She believes it is best to tell children the simple truth, even if the answer is “I don’t know.” Parents should let children see genuine grief responses, let them be physically present to witness the dynamic transition from life to death, and let them hold their deceased sibling if it can be done in a visually gentle manner. Let them take pictures, let them name their sibling, let them mourn the loss of the big-brother or big-sister role they anticipated, especially for the youngest surviving sibling. In addition, she warns against using the word “lost” to describe what happened to the baby as this can frighten, even more than death, a small child. She says to tell them, again, the truth – the baby died.

What is Sacred Parenting?

In the video at the end, which has been seen around the world as both Catholic and non-Catholic hospitals in other countries are establishing perinatal hospice programs, Tammy uses the term “sacred parenting” to describe the moments a couple spends with a dying newborn child. I asked her about the origin of this term.

There is, it seems, a ethereal quality to those special moments when time is suspended, and a lifetime of love transpires. The first couple she ever used this term with was a lovely faith-filled couple who had a daughter diagnosed with Thanatophoric (death-bringing) Dysplasia. She told them that she understood something she hadn’t grasped before, that when she got married, she considered the Sacrament of Marriage to be something the priest did to the man and woman. Much later, she realized that the priest is the Church’s witness to the Sacrament that the man and woman do to and with each other, in creating a marriage.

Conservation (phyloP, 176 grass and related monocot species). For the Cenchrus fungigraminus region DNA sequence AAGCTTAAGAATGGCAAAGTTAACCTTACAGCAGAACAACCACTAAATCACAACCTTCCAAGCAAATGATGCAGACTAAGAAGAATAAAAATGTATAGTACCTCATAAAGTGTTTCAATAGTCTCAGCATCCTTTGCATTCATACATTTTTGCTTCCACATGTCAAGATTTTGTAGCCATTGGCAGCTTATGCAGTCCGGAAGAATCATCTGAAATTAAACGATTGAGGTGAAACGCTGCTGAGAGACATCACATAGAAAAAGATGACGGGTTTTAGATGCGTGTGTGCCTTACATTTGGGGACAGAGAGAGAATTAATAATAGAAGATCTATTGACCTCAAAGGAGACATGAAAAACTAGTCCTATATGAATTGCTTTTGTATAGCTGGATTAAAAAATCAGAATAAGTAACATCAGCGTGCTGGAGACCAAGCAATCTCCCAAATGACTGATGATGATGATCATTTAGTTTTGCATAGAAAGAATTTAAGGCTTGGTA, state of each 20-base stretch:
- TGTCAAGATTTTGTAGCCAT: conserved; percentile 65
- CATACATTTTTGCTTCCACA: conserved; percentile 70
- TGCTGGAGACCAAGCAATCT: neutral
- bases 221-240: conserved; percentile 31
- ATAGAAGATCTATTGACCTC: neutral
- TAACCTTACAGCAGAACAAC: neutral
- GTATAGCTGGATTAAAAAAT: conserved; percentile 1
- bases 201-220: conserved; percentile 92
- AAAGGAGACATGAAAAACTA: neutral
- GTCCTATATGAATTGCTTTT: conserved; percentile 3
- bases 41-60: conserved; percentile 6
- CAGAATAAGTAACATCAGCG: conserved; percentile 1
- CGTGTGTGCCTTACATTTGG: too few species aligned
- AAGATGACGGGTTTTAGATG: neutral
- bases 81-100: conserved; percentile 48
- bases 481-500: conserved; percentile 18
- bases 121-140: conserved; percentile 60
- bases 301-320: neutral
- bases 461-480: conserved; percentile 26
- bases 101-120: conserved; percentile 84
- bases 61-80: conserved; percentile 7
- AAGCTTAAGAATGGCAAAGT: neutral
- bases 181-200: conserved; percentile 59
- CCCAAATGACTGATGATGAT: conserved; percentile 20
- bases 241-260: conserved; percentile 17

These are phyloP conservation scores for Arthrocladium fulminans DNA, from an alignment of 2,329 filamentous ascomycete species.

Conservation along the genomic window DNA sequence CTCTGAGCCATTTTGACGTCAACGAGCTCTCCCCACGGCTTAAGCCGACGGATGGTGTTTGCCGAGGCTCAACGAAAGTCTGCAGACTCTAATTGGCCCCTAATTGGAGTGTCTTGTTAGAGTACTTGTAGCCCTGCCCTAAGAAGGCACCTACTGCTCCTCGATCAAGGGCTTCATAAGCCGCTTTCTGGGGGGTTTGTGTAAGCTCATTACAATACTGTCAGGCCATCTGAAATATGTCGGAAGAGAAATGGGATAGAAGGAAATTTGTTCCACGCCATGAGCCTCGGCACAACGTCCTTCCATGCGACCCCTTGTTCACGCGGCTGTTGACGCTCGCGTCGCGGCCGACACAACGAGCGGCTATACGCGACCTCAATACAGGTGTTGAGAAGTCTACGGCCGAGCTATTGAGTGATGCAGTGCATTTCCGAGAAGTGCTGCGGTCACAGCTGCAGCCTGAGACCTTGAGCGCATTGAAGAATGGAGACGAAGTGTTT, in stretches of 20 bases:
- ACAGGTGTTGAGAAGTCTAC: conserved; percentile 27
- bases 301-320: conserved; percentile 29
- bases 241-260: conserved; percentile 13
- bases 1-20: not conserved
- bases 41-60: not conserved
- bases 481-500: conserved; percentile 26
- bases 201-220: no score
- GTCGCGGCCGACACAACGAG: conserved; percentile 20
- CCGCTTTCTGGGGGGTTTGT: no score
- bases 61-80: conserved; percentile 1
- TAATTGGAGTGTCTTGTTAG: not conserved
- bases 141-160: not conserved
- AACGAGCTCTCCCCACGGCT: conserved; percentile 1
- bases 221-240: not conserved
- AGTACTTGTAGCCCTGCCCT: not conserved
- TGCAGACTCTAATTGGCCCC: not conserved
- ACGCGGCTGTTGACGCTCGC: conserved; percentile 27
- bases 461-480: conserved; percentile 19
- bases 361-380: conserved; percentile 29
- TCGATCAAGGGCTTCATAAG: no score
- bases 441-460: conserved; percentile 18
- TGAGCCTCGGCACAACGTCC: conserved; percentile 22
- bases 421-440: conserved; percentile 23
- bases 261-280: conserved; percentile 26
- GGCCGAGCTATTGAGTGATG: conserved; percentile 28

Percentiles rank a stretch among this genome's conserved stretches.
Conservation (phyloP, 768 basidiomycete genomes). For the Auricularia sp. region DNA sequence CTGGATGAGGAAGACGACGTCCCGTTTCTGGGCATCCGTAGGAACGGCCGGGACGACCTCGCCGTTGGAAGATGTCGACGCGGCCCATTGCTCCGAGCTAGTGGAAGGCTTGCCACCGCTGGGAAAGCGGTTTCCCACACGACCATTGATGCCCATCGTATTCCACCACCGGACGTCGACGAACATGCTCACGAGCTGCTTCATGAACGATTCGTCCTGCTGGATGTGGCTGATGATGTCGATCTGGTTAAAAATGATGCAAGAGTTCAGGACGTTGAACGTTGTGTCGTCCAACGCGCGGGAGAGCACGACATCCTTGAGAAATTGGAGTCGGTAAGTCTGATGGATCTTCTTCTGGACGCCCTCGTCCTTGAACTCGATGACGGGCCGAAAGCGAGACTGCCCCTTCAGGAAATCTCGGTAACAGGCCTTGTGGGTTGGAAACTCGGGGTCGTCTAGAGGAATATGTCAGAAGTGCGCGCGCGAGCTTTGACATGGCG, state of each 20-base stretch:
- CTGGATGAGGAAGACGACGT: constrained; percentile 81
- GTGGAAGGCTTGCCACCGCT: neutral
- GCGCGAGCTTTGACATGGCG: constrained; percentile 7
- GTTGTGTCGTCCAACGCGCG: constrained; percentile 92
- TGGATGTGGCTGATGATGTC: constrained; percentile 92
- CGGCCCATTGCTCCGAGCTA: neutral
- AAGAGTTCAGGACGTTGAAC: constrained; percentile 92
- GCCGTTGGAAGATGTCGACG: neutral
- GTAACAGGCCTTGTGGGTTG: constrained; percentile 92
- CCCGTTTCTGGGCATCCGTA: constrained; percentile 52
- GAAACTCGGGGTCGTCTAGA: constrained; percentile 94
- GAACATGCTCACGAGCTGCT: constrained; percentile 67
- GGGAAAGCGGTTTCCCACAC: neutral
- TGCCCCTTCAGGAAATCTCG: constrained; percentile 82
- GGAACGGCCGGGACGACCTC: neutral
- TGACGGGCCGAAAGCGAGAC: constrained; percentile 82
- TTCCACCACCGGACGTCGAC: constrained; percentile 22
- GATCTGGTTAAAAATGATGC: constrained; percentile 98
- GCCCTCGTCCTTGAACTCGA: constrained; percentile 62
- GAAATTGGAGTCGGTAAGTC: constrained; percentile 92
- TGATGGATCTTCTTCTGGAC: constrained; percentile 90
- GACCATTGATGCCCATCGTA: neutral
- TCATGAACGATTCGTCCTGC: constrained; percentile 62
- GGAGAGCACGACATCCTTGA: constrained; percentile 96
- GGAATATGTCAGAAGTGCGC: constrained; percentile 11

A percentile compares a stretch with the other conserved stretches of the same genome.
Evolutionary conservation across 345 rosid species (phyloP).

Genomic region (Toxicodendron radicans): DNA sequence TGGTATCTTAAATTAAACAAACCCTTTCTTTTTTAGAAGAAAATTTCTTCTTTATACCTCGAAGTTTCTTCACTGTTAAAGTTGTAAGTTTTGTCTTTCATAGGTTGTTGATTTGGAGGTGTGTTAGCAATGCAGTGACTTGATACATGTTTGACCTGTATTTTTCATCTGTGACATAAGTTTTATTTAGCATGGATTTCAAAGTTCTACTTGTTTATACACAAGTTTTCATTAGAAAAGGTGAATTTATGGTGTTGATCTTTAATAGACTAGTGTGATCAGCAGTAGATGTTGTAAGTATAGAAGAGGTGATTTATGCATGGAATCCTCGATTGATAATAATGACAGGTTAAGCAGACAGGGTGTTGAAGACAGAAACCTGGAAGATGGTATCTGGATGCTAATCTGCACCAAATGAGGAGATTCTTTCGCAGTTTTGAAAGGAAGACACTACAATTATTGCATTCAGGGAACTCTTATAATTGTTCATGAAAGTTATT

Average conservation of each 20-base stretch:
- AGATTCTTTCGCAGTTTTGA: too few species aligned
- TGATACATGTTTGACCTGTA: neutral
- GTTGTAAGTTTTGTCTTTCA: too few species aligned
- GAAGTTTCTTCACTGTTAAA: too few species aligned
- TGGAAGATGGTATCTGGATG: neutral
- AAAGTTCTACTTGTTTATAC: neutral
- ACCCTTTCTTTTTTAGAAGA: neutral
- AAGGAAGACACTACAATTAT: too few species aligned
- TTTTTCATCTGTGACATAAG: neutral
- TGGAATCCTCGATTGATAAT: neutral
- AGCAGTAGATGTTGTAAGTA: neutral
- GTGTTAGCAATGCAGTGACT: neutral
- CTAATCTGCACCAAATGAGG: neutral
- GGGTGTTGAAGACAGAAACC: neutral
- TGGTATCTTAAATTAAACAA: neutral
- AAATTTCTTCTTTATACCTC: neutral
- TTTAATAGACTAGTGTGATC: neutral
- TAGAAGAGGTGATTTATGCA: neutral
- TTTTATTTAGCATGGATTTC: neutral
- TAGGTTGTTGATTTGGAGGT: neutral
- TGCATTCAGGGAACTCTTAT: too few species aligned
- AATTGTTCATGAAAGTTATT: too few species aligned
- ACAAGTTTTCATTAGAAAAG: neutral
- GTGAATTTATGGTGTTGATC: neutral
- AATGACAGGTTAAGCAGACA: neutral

Similarly, when people come to the hospital, they request that things be done to them, in the hopes of recovery. Even when a baby is very sick, parents expect and hope for a recovery. However, when a baby has a condition that is unalterably life-ending, Tammy says she understands the process like she now understands weddings. Her job is to create a safe place for parents to be parents to their child, and to honor the ability of parents to perform parenting the way God intends it. “You are the sacred do-ers of this process, it is yours,” she affirms.

She remembers immediately after this couple’s daughter was born, the father baptized her and then gave the instructions for the child to be taken to her mother, against the standard neonatal care procedures. Tammy was able to honor the father’s wishes, and forty minutes later, when the baby died in his arms, he remarked, “She just left, I felt her spirit leave her.” His bond was that deep and sacred. A little girl’s Daddy connected with her soul, and cradled her into eternity. This kind of care and respect for parenting is missing in so many hospitals today.

How Can We Help?

So, the next time any of us get up in the morning thinking we have such a full and demanding day ahead, please take a minute as you sit down to log-on to your email accounts to say a prayer of gratitude for people like Tammy, and a prayer for fruitfulness in her efforts. Most of us won’t ever face a day like this as parents, but for those that do, professionals with such keen respect for humanity are a beacon in the world.